Like Moloch, the ancient pagan god, Donald Trump is ever ready to demand that Americans sacrifice themselves for his greater good. He commanded that states open up early, and then this happened: Arizona, Florida, and Texas are looking like Wuhan redux. Come this fall, the president also expects that parents will put their children in harm’s way for the sake of his re-election bid. In response, teachers have taken to drafting their wills, just in case.
But other moments, Trump acts like a man with a political death wish of his own. His justice department is urging the US supreme court to strike down the Affordable Care Act as unconstitutional. The fact that 5.4 million people have already lost their health insurance amid the pandemic does not even register as a blip on the administration’s radar.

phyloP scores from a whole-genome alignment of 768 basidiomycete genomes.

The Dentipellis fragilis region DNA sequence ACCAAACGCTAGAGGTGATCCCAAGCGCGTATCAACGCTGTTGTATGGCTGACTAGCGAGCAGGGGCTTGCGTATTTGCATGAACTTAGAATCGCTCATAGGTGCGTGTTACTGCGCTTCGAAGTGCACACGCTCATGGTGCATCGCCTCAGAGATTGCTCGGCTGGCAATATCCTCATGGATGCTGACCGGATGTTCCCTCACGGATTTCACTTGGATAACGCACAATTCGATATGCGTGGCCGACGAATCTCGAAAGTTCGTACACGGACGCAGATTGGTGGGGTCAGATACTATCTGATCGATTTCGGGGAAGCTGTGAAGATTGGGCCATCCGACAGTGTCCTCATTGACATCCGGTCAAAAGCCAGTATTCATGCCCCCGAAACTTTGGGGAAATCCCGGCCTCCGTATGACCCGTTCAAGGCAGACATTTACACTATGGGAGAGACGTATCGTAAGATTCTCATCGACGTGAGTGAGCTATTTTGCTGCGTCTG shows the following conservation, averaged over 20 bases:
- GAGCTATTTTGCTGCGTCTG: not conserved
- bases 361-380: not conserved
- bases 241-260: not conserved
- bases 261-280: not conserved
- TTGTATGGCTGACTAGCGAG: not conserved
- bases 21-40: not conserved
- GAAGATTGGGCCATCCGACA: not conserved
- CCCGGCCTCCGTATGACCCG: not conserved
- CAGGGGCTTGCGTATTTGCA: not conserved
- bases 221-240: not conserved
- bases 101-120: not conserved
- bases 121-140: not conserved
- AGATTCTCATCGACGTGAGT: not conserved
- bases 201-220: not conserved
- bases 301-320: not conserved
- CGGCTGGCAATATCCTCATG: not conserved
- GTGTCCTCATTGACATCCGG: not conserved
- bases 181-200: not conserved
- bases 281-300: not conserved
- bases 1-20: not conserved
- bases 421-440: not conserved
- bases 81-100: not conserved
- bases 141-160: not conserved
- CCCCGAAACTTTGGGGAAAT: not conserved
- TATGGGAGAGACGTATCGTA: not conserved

Instead, last month the government filed its brief with the high court in its endless endeavor to erase Barack Obama’s legacy. Just think of Wile E Coyote chasing Road Runner and you get the picture.
The amicus briefs filed in opposition to the government’s position are bad news for the president. Portions of Trump’s base are actively aligned against him. In simplest terms, older voters and Catholic Americans don’t necessarily like what they are seeing.
AARP and the Catholic Health Association have come out swinging to defend Obamacare. AARP speaks for America’s seniors, and older voters are walking away from Trump.
In Too Much and Never Enough, Mary Trump, the president’s niece, writes that if the president “can in any way profit from your death, he’ll facilitate it, and then ignore the fact that you died”. As her book dropped on Tuesday, the Grim Reaper’s scythe is again unsheathed. Covid is going full-bore. The prospects of Trump as a one-term president grow.